There is already one surgery robot system on the market and another will soon be available. The advances in robotics and imaging have allowed for improved 3-dimensional spacial recognition of anatomy, and the range of movement of instruments will continue to improve. Real-time haptic feedback may become possible with enhanced neural network systems. It is already possible to perform some operations with greater facility, such as very low sphincter-sparing operations for rectal adenocarcinoma in patients who previously would have required a permanent colostomy. As surgeons’ ability and experience with new robotic equipment becomes greater, the number and types of operation performed will increase and patient recovery time, length of hospital stay, and return to full functional status will improve. Competition may drive down the exorbitant cost of current equipment.

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Aug 1, 2017

The Scary AI Revolution Will Decimate Jobs and Might Cause World War III: Jack Ma

Posted by in categories: employment, existential risks, internet, robotics/AI

Jack Ma, founder of Chinese e-commerce behemoth Alibaba and one of the world’s most successful entrepreneurs, says he worries about the scary Artificial Intelligence revolution. Artificial Intelligence could decimate middle-class jobs and might cause World War III, but it could also be the opportunities to build new companies and change the current status quo of Africa. He believes that AI will be smarter than human and in the future we will make robot more like human.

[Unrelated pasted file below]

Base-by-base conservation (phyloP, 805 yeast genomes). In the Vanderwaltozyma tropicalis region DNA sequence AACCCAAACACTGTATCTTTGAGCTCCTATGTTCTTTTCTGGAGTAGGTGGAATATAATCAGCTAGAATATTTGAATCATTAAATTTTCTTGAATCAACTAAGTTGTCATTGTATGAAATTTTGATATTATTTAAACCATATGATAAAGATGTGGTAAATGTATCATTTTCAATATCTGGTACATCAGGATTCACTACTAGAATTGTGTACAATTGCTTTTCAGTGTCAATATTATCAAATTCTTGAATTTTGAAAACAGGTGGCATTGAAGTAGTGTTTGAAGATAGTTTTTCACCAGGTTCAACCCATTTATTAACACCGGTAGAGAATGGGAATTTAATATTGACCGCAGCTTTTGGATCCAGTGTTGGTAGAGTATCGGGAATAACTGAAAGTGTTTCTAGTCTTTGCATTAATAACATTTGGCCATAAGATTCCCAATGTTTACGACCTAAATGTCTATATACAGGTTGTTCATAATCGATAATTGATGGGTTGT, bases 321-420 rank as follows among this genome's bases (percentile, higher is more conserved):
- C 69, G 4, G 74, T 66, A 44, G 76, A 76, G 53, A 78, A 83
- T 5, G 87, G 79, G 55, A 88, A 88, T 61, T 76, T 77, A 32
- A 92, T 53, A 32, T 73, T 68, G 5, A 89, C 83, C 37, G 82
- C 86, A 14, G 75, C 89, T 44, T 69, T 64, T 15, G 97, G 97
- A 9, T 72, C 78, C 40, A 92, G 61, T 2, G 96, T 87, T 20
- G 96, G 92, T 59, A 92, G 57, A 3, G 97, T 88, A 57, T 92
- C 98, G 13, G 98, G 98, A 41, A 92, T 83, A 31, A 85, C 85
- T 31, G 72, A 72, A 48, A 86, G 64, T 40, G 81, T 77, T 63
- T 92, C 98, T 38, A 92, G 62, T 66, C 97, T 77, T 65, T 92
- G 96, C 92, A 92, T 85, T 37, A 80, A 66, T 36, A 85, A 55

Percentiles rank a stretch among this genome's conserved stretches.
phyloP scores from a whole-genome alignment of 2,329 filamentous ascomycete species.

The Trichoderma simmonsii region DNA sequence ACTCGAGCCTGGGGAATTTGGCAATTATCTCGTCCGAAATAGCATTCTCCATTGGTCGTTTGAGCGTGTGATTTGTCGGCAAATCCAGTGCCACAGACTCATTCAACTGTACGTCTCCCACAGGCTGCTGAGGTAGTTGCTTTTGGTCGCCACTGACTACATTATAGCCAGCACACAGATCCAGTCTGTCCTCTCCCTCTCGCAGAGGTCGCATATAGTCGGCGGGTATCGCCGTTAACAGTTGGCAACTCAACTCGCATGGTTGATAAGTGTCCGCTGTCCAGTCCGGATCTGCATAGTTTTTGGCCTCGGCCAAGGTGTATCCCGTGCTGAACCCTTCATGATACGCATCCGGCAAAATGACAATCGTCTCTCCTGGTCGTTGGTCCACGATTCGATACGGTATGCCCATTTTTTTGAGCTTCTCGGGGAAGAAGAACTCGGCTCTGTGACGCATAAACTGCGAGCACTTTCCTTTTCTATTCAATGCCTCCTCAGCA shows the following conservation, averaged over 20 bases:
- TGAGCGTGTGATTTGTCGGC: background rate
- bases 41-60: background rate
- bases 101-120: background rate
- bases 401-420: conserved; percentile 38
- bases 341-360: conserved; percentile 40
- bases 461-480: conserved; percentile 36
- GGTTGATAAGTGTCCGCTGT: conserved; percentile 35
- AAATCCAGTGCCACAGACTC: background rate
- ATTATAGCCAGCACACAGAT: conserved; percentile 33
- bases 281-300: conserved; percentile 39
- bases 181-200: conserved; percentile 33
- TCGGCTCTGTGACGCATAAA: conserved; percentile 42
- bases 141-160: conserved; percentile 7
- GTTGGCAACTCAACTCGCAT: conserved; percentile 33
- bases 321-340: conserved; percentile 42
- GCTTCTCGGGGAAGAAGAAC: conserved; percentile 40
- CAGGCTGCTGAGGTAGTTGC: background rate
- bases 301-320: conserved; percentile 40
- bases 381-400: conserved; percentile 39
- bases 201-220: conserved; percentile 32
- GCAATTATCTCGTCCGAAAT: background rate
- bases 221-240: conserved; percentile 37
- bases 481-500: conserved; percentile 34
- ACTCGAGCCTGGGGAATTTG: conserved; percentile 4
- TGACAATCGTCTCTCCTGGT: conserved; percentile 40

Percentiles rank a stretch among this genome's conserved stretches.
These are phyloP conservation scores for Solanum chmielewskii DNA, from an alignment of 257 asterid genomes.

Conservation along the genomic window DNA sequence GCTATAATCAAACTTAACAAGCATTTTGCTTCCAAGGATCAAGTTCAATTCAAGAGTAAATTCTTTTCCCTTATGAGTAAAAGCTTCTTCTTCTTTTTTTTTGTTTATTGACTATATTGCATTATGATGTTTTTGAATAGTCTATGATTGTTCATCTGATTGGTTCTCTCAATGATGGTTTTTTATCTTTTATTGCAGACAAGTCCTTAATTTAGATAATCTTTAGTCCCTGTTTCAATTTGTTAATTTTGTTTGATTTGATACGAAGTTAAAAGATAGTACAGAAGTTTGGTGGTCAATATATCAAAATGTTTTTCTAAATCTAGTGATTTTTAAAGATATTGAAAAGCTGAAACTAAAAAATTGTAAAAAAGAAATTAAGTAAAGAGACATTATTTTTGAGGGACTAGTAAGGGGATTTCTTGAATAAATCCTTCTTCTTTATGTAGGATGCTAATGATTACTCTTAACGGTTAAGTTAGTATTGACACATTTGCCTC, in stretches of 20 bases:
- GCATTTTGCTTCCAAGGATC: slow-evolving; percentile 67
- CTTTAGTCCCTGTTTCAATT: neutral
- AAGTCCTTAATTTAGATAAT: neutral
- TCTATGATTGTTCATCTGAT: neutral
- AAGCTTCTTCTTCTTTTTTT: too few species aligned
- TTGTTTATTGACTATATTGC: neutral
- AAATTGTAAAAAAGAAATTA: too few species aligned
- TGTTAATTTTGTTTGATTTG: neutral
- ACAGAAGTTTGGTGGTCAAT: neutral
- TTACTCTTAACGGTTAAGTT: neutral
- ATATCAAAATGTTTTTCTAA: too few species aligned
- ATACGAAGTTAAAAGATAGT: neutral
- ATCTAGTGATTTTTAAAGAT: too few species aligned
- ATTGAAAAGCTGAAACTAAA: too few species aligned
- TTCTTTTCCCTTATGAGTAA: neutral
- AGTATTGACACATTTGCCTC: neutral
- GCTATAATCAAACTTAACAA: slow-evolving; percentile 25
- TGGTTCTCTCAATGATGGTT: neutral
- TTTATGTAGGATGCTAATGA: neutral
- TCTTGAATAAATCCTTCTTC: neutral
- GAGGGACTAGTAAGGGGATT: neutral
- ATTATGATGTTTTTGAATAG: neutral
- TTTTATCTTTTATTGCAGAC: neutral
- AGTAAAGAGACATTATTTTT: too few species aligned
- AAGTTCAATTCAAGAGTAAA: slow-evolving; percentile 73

He spoke to young African at the University of Nairobi and encourage African Entrepreneurs “When I arrived, I found the internet speed in Kenya is faster than in United states, and you will build even better infrastructure and build the future of Africa because entrepreneurship is the best philanthropy to help the society.”

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Jul 20, 2017

Dear Mum: A Letter from the future

Posted by in categories: economics, existential risks, food, futurism, government

Dear Mum,

We’ve missed you over the ten long years since you passed away. You wanted me to write to you to tell you what’s happened, so now in 2030 I am fulfilling that wish.